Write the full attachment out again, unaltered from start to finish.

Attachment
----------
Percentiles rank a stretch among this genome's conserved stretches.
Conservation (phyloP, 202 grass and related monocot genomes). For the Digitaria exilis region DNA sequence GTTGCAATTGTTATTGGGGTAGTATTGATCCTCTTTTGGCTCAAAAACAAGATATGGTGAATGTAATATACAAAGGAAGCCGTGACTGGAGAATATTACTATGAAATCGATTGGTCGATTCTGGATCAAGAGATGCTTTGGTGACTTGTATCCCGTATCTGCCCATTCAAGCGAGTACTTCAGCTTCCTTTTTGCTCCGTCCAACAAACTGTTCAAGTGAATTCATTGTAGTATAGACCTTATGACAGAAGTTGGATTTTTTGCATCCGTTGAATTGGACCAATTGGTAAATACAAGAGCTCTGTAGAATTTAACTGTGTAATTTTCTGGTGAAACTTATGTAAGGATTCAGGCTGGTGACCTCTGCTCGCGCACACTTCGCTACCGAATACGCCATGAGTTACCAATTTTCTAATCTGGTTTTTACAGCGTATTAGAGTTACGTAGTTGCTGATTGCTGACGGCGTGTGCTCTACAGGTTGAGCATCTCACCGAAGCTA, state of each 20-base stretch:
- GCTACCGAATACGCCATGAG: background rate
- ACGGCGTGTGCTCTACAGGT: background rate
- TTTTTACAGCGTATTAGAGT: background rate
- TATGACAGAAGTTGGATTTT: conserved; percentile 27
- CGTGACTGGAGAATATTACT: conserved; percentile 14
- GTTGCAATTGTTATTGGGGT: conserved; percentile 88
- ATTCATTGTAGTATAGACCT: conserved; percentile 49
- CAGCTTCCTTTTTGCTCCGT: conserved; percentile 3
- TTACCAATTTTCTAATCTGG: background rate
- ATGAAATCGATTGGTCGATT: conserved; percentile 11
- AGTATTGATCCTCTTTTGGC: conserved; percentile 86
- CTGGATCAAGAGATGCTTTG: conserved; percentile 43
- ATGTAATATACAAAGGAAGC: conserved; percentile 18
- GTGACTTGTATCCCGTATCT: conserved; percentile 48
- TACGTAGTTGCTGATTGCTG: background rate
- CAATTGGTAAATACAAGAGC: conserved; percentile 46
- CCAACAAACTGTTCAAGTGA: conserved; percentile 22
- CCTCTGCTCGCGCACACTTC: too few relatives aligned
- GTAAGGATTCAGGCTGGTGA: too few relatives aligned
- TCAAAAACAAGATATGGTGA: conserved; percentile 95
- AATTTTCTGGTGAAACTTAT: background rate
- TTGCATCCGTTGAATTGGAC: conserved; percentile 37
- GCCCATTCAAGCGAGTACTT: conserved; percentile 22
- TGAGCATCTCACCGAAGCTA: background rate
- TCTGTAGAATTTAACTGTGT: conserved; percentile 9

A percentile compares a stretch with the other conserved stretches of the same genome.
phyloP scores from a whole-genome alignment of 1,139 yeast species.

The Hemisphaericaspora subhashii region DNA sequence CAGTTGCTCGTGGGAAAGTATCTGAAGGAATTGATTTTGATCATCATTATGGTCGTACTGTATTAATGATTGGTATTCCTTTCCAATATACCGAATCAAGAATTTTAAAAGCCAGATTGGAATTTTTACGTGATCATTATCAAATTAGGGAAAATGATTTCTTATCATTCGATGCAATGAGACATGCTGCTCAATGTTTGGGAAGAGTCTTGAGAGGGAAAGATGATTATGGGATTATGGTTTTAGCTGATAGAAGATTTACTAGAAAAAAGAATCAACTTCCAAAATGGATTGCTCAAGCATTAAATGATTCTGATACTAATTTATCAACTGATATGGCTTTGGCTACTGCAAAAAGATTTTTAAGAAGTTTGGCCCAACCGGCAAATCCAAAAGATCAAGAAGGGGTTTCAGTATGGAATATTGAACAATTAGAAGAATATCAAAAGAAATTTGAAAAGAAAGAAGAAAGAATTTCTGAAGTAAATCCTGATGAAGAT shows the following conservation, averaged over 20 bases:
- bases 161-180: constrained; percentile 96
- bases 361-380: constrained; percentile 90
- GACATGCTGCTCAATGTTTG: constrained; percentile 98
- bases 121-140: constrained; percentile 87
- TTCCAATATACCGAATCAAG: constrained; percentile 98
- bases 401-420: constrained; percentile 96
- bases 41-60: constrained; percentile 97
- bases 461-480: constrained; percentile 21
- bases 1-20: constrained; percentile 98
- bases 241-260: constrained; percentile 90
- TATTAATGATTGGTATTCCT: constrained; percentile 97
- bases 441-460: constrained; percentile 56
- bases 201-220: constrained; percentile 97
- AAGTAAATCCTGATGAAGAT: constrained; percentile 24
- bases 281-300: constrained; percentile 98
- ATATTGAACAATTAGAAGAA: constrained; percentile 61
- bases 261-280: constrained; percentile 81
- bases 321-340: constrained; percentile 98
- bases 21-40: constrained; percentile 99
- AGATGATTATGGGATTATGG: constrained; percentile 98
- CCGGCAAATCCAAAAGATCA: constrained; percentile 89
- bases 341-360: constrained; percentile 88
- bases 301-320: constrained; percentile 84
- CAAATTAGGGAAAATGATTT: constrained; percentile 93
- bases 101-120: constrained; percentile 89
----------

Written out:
Percentiles rank a stretch among this genome's conserved stretches.
Conservation (phyloP, 202 grass and related monocot genomes). For the Digitaria exilis region DNA sequence GTTGCAATTGTTATTGGGGTAGTATTGATCCTCTTTTGGCTCAAAAACAAGATATGGTGAATGTAATATACAAAGGAAGCCGTGACTGGAGAATATTACTATGAAATCGATTGGTCGATTCTGGATCAAGAGATGCTTTGGTGACTTGTATCCCGTATCTGCCCATTCAAGCGAGTACTTCAGCTTCCTTTTTGCTCCGTCCAACAAACTGTTCAAGTGAATTCATTGTAGTATAGACCTTATGACAGAAGTTGGATTTTTTGCATCCGTTGAATTGGACCAATTGGTAAATACAAGAGCTCTGTAGAATTTAACTGTGTAATTTTCTGGTGAAACTTATGTAAGGATTCAGGCTGGTGACCTCTGCTCGCGCACACTTCGCTACCGAATACGCCATGAGTTACCAATTTTCTAATCTGGTTTTTACAGCGTATTAGAGTTACGTAGTTGCTGATTGCTGACGGCGTGTGCTCTACAGGTTGAGCATCTCACCGAAGCTA, state of each 20-base stretch:
- GCTACCGAATACGCCATGAG: background rate
- ACGGCGTGTGCTCTACAGGT: background rate
- TTTTTACAGCGTATTAGAGT: background rate
- TATGACAGAAGTTGGATTTT: conserved; percentile 27
- CGTGACTGGAGAATATTACT: conserved; percentile 14
- GTTGCAATTGTTATTGGGGT: conserved; percentile 88
- ATTCATTGTAGTATAGACCT: conserved; percentile 49
- CAGCTTCCTTTTTGCTCCGT: conserved; percentile 3
- TTACCAATTTTCTAATCTGG: background rate
- ATGAAATCGATTGGTCGATT: conserved; percentile 11
- AGTATTGATCCTCTTTTGGC: conserved; percentile 86
- CTGGATCAAGAGATGCTTTG: conserved; percentile 43
- ATGTAATATACAAAGGAAGC: conserved; percentile 18
- GTGACTTGTATCCCGTATCT: conserved; percentile 48
- TACGTAGTTGCTGATTGCTG: background rate
- CAATTGGTAAATACAAGAGC: conserved; percentile 46
- CCAACAAACTGTTCAAGTGA: conserved; percentile 22
- CCTCTGCTCGCGCACACTTC: too few relatives aligned
- GTAAGGATTCAGGCTGGTGA: too few relatives aligned
- TCAAAAACAAGATATGGTGA: conserved; percentile 95
- AATTTTCTGGTGAAACTTAT: background rate
- TTGCATCCGTTGAATTGGAC: conserved; percentile 37
- GCCCATTCAAGCGAGTACTT: conserved; percentile 22
- TGAGCATCTCACCGAAGCTA: background rate
- TCTGTAGAATTTAACTGTGT: conserved; percentile 9

A percentile compares a stretch with the other conserved stretches of the same genome.
phyloP scores from a whole-genome alignment of 1,139 yeast species.

The Hemisphaericaspora subhashii region DNA sequence CAGTTGCTCGTGGGAAAGTATCTGAAGGAATTGATTTTGATCATCATTATGGTCGTACTGTATTAATGATTGGTATTCCTTTCCAATATACCGAATCAAGAATTTTAAAAGCCAGATTGGAATTTTTACGTGATCATTATCAAATTAGGGAAAATGATTTCTTATCATTCGATGCAATGAGACATGCTGCTCAATGTTTGGGAAGAGTCTTGAGAGGGAAAGATGATTATGGGATTATGGTTTTAGCTGATAGAAGATTTACTAGAAAAAAGAATCAACTTCCAAAATGGATTGCTCAAGCATTAAATGATTCTGATACTAATTTATCAACTGATATGGCTTTGGCTACTGCAAAAAGATTTTTAAGAAGTTTGGCCCAACCGGCAAATCCAAAAGATCAAGAAGGGGTTTCAGTATGGAATATTGAACAATTAGAAGAATATCAAAAGAAATTTGAAAAGAAAGAAGAAAGAATTTCTGAAGTAAATCCTGATGAAGAT shows the following conservation, averaged over 20 bases:
- bases 161-180: constrained; percentile 96
- bases 361-380: constrained; percentile 90
- GACATGCTGCTCAATGTTTG: constrained; percentile 98
- bases 121-140: constrained; percentile 87
- TTCCAATATACCGAATCAAG: constrained; percentile 98
- bases 401-420: constrained; percentile 96
- bases 41-60: constrained; percentile 97
- bases 461-480: constrained; percentile 21
- bases 1-20: constrained; percentile 98
- bases 241-260: constrained; percentile 90
- TATTAATGATTGGTATTCCT: constrained; percentile 97
- bases 441-460: constrained; percentile 56
- bases 201-220: constrained; percentile 97
- AAGTAAATCCTGATGAAGAT: constrained; percentile 24
- bases 281-300: constrained; percentile 98
- ATATTGAACAATTAGAAGAA: constrained; percentile 61
- bases 261-280: constrained; percentile 81
- bases 321-340: constrained; percentile 98
- bases 21-40: constrained; percentile 99
- AGATGATTATGGGATTATGG: constrained; percentile 98
- CCGGCAAATCCAAAAGATCA: constrained; percentile 89
- bases 341-360: constrained; percentile 88
- bases 301-320: constrained; percentile 84
- CAAATTAGGGAAAATGATTT: constrained; percentile 93
- bases 101-120: constrained; percentile 89